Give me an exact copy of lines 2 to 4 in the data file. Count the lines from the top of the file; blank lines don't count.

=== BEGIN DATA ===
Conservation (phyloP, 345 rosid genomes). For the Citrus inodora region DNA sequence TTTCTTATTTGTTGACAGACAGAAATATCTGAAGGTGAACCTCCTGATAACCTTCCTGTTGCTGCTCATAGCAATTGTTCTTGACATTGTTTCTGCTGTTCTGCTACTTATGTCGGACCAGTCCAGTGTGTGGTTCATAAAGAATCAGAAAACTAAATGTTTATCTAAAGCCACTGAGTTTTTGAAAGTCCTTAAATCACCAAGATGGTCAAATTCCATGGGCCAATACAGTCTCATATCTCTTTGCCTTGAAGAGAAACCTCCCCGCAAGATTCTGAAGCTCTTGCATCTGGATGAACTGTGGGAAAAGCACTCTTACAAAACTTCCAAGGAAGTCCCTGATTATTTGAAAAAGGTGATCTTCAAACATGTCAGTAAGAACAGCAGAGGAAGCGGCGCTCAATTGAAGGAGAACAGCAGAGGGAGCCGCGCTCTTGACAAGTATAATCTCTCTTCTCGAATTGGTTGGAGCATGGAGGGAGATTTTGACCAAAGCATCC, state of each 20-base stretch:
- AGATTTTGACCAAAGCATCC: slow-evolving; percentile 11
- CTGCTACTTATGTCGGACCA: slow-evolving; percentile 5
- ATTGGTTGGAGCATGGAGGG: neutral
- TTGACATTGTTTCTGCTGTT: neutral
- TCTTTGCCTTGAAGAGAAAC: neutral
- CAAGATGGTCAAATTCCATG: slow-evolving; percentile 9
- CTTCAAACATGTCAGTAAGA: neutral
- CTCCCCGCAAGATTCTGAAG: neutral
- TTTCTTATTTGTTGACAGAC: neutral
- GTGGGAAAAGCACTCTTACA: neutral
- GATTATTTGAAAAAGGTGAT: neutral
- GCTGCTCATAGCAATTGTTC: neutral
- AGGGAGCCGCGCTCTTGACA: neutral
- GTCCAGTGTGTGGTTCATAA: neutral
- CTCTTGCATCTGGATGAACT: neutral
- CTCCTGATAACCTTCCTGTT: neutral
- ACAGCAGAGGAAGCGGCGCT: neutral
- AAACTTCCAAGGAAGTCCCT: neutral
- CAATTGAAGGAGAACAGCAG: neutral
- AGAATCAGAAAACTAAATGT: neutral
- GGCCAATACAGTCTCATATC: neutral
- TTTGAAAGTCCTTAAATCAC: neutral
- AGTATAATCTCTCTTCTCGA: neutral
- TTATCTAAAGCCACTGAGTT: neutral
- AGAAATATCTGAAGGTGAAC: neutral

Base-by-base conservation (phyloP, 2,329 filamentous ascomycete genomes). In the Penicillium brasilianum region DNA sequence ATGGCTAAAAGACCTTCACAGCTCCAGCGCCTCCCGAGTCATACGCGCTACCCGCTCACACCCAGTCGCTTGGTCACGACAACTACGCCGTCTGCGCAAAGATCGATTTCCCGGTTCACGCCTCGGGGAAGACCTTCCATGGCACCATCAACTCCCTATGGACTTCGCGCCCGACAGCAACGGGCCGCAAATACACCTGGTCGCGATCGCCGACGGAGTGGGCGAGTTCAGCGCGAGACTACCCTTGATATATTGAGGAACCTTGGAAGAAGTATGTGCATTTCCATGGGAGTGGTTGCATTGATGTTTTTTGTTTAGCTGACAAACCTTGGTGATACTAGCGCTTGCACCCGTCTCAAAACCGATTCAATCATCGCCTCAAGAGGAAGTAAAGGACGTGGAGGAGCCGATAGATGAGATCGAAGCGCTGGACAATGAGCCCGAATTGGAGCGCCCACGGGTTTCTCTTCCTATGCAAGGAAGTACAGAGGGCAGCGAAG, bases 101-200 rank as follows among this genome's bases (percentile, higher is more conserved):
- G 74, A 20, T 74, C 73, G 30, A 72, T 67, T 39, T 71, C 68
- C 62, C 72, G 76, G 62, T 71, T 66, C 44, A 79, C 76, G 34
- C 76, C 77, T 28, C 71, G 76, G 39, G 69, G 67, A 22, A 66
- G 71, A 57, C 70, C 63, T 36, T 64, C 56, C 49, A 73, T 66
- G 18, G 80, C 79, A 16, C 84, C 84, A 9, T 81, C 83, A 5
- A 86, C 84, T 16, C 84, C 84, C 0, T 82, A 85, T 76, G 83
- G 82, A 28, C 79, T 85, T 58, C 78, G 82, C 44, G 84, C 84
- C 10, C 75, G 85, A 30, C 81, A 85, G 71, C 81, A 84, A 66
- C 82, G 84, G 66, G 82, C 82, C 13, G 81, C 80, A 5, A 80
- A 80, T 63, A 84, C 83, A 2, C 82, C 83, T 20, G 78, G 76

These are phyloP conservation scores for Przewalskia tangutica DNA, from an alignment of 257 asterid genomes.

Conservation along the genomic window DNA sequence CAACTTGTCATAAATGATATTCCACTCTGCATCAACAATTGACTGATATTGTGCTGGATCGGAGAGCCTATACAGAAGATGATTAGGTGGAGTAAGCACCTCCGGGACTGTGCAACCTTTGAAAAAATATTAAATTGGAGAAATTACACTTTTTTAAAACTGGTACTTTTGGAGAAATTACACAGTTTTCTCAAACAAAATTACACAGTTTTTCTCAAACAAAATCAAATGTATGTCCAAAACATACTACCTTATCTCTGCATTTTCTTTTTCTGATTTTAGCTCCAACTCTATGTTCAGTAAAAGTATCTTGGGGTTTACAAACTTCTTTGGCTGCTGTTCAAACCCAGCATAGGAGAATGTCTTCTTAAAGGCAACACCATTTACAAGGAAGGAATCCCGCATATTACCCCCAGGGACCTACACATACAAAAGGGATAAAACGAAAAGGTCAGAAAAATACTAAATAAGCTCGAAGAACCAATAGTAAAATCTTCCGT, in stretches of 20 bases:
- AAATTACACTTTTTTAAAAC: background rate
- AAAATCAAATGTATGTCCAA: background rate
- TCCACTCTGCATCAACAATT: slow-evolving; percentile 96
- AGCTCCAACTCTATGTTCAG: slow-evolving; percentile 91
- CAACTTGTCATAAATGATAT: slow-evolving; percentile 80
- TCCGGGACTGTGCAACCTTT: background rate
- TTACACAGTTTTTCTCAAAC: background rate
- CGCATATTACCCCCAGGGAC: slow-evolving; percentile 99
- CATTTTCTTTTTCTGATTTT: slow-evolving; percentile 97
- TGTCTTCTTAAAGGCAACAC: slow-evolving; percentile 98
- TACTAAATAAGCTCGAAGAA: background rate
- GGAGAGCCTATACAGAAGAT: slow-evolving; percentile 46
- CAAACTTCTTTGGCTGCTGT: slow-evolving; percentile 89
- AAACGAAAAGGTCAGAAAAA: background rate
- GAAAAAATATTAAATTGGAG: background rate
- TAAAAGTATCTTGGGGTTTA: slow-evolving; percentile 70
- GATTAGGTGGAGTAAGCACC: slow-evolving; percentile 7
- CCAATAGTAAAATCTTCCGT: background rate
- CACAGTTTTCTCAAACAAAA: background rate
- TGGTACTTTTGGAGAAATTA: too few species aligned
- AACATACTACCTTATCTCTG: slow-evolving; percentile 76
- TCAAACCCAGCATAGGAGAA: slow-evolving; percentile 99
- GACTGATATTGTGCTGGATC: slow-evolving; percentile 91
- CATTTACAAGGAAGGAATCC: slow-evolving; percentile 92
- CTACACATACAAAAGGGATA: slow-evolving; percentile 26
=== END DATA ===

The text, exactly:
- AGATTTTGACCAAAGCATCC: slow-evolving; percentile 11
- CTGCTACTTATGTCGGACCA: slow-evolving; percentile 5
- ATTGGTTGGAGCATGGAGGG: neutral